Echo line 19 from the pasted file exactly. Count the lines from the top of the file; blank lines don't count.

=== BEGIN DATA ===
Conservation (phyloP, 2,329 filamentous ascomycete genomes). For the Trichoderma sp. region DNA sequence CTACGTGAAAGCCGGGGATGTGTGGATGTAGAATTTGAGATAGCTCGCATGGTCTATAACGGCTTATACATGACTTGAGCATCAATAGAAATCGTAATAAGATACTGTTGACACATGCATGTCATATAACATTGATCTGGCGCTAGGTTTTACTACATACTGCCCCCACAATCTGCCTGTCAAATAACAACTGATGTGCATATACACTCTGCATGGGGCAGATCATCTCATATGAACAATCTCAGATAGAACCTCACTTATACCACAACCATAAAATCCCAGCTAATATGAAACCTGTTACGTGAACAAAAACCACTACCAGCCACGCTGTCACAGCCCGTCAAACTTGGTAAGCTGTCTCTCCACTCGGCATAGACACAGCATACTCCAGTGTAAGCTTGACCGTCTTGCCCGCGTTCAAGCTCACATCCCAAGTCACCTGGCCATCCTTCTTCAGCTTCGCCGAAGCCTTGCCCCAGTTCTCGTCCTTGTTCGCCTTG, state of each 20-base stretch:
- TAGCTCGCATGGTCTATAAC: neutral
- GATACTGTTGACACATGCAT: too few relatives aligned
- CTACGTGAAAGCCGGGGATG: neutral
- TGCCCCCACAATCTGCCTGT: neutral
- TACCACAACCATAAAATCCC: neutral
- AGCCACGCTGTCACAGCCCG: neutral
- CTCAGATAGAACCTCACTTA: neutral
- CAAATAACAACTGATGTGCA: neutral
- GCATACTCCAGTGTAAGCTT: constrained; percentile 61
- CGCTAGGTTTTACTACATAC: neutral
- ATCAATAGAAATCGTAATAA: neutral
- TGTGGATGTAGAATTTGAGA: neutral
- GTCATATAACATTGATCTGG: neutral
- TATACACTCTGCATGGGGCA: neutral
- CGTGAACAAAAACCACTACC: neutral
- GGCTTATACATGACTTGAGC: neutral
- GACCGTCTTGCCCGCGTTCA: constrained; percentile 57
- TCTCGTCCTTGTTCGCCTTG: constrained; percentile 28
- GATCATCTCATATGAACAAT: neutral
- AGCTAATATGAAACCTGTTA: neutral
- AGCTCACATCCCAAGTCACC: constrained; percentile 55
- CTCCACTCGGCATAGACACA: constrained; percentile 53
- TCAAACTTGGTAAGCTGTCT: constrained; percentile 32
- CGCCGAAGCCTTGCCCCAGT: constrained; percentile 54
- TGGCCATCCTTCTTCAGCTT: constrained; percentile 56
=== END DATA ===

- TCTCGTCCTTGTTCGCCTTG: constrained; percentile 28